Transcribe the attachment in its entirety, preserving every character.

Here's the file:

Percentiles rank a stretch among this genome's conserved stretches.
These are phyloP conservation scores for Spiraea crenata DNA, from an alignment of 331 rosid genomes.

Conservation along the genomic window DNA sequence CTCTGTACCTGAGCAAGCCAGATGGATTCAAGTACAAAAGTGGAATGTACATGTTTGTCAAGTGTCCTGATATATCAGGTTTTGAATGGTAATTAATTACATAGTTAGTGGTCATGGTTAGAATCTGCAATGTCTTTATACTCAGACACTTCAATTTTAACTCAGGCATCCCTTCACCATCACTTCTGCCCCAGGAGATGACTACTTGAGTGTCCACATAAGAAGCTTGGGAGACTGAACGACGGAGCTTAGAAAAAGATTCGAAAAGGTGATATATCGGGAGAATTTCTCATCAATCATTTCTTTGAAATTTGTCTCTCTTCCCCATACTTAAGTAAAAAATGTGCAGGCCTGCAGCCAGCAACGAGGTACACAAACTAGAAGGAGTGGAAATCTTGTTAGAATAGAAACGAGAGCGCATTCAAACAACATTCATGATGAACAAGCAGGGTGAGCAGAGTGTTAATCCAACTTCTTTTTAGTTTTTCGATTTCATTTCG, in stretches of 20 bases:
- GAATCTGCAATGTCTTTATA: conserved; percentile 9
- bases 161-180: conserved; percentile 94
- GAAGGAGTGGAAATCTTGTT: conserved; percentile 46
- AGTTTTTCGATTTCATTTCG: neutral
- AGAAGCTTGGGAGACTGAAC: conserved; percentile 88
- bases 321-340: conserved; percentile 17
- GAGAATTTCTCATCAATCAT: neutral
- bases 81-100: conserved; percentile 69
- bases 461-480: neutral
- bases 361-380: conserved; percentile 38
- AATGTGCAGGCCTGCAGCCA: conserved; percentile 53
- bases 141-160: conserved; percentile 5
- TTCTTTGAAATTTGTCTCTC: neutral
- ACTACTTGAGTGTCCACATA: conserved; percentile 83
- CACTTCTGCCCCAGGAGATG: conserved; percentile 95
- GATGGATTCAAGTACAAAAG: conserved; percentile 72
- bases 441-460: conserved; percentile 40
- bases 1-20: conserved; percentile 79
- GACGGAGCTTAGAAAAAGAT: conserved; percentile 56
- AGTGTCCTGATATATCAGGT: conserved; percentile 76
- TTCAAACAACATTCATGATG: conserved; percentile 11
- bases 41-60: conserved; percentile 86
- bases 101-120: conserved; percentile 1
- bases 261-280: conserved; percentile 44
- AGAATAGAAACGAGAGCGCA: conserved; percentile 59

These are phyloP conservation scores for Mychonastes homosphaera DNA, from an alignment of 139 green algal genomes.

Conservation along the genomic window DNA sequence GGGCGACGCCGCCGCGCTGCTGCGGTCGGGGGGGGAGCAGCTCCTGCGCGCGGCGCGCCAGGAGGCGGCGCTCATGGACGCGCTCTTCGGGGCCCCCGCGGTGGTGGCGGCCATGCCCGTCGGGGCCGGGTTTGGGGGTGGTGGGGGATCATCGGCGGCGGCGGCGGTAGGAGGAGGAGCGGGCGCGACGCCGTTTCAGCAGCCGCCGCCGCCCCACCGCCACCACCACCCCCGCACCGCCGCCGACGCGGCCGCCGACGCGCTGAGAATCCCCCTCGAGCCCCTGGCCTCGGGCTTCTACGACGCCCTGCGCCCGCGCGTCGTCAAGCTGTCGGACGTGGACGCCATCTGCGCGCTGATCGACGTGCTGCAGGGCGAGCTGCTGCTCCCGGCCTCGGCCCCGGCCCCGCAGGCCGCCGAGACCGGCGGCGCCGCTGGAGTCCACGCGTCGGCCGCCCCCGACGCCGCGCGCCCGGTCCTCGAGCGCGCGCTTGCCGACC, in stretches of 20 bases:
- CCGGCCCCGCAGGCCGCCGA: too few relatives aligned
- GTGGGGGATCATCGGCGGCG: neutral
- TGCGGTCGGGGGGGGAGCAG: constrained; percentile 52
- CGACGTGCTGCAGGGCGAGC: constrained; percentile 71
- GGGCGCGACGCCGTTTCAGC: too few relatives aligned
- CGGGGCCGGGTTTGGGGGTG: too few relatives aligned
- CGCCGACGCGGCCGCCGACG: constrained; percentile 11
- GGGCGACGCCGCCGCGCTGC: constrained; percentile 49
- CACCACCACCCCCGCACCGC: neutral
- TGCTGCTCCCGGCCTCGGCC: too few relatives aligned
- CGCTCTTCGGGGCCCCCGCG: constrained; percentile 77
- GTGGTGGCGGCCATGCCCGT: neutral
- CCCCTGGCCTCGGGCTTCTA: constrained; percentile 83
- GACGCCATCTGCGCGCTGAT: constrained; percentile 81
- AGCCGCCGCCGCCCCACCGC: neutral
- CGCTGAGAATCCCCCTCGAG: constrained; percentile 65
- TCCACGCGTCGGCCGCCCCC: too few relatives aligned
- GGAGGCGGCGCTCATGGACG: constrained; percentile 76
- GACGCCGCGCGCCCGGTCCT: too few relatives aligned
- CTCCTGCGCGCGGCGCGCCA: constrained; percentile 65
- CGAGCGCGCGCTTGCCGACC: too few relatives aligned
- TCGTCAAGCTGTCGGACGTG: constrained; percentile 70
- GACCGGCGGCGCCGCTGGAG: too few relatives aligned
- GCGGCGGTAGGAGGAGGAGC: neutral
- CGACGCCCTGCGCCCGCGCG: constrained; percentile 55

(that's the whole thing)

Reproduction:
Percentiles rank a stretch among this genome's conserved stretches.
These are phyloP conservation scores for Spiraea crenata DNA, from an alignment of 331 rosid genomes.

Conservation along the genomic window DNA sequence CTCTGTACCTGAGCAAGCCAGATGGATTCAAGTACAAAAGTGGAATGTACATGTTTGTCAAGTGTCCTGATATATCAGGTTTTGAATGGTAATTAATTACATAGTTAGTGGTCATGGTTAGAATCTGCAATGTCTTTATACTCAGACACTTCAATTTTAACTCAGGCATCCCTTCACCATCACTTCTGCCCCAGGAGATGACTACTTGAGTGTCCACATAAGAAGCTTGGGAGACTGAACGACGGAGCTTAGAAAAAGATTCGAAAAGGTGATATATCGGGAGAATTTCTCATCAATCATTTCTTTGAAATTTGTCTCTCTTCCCCATACTTAAGTAAAAAATGTGCAGGCCTGCAGCCAGCAACGAGGTACACAAACTAGAAGGAGTGGAAATCTTGTTAGAATAGAAACGAGAGCGCATTCAAACAACATTCATGATGAACAAGCAGGGTGAGCAGAGTGTTAATCCAACTTCTTTTTAGTTTTTCGATTTCATTTCG, in stretches of 20 bases:
- GAATCTGCAATGTCTTTATA: conserved; percentile 9
- bases 161-180: conserved; percentile 94
- GAAGGAGTGGAAATCTTGTT: conserved; percentile 46
- AGTTTTTCGATTTCATTTCG: neutral
- AGAAGCTTGGGAGACTGAAC: conserved; percentile 88
- bases 321-340: conserved; percentile 17
- GAGAATTTCTCATCAATCAT: neutral
- bases 81-100: conserved; percentile 69
- bases 461-480: neutral
- bases 361-380: conserved; percentile 38
- AATGTGCAGGCCTGCAGCCA: conserved; percentile 53
- bases 141-160: conserved; percentile 5
- TTCTTTGAAATTTGTCTCTC: neutral
- ACTACTTGAGTGTCCACATA: conserved; percentile 83
- CACTTCTGCCCCAGGAGATG: conserved; percentile 95
- GATGGATTCAAGTACAAAAG: conserved; percentile 72
- bases 441-460: conserved; percentile 40
- bases 1-20: conserved; percentile 79
- GACGGAGCTTAGAAAAAGAT: conserved; percentile 56
- AGTGTCCTGATATATCAGGT: conserved; percentile 76
- TTCAAACAACATTCATGATG: conserved; percentile 11
- bases 41-60: conserved; percentile 86
- bases 101-120: conserved; percentile 1
- bases 261-280: conserved; percentile 44
- AGAATAGAAACGAGAGCGCA: conserved; percentile 59

These are phyloP conservation scores for Mychonastes homosphaera DNA, from an alignment of 139 green algal genomes.

Conservation along the genomic window DNA sequence GGGCGACGCCGCCGCGCTGCTGCGGTCGGGGGGGGAGCAGCTCCTGCGCGCGGCGCGCCAGGAGGCGGCGCTCATGGACGCGCTCTTCGGGGCCCCCGCGGTGGTGGCGGCCATGCCCGTCGGGGCCGGGTTTGGGGGTGGTGGGGGATCATCGGCGGCGGCGGCGGTAGGAGGAGGAGCGGGCGCGACGCCGTTTCAGCAGCCGCCGCCGCCCCACCGCCACCACCACCCCCGCACCGCCGCCGACGCGGCCGCCGACGCGCTGAGAATCCCCCTCGAGCCCCTGGCCTCGGGCTTCTACGACGCCCTGCGCCCGCGCGTCGTCAAGCTGTCGGACGTGGACGCCATCTGCGCGCTGATCGACGTGCTGCAGGGCGAGCTGCTGCTCCCGGCCTCGGCCCCGGCCCCGCAGGCCGCCGAGACCGGCGGCGCCGCTGGAGTCCACGCGTCGGCCGCCCCCGACGCCGCGCGCCCGGTCCTCGAGCGCGCGCTTGCCGACC, in stretches of 20 bases:
- CCGGCCCCGCAGGCCGCCGA: too few relatives aligned
- GTGGGGGATCATCGGCGGCG: neutral
- TGCGGTCGGGGGGGGAGCAG: constrained; percentile 52
- CGACGTGCTGCAGGGCGAGC: constrained; percentile 71
- GGGCGCGACGCCGTTTCAGC: too few relatives aligned
- CGGGGCCGGGTTTGGGGGTG: too few relatives aligned
- CGCCGACGCGGCCGCCGACG: constrained; percentile 11
- GGGCGACGCCGCCGCGCTGC: constrained; percentile 49
- CACCACCACCCCCGCACCGC: neutral
- TGCTGCTCCCGGCCTCGGCC: too few relatives aligned
- CGCTCTTCGGGGCCCCCGCG: constrained; percentile 77
- GTGGTGGCGGCCATGCCCGT: neutral
- CCCCTGGCCTCGGGCTTCTA: constrained; percentile 83
- GACGCCATCTGCGCGCTGAT: constrained; percentile 81
- AGCCGCCGCCGCCCCACCGC: neutral
- CGCTGAGAATCCCCCTCGAG: constrained; percentile 65
- TCCACGCGTCGGCCGCCCCC: too few relatives aligned
- GGAGGCGGCGCTCATGGACG: constrained; percentile 76
- GACGCCGCGCGCCCGGTCCT: too few relatives aligned
- CTCCTGCGCGCGGCGCGCCA: constrained; percentile 65
- CGAGCGCGCGCTTGCCGACC: too few relatives aligned
- TCGTCAAGCTGTCGGACGTG: constrained; percentile 70
- GACCGGCGGCGCCGCTGGAG: too few relatives aligned
- GCGGCGGTAGGAGGAGGAGC: neutral
- CGACGCCCTGCGCCCGCGCG: constrained; percentile 55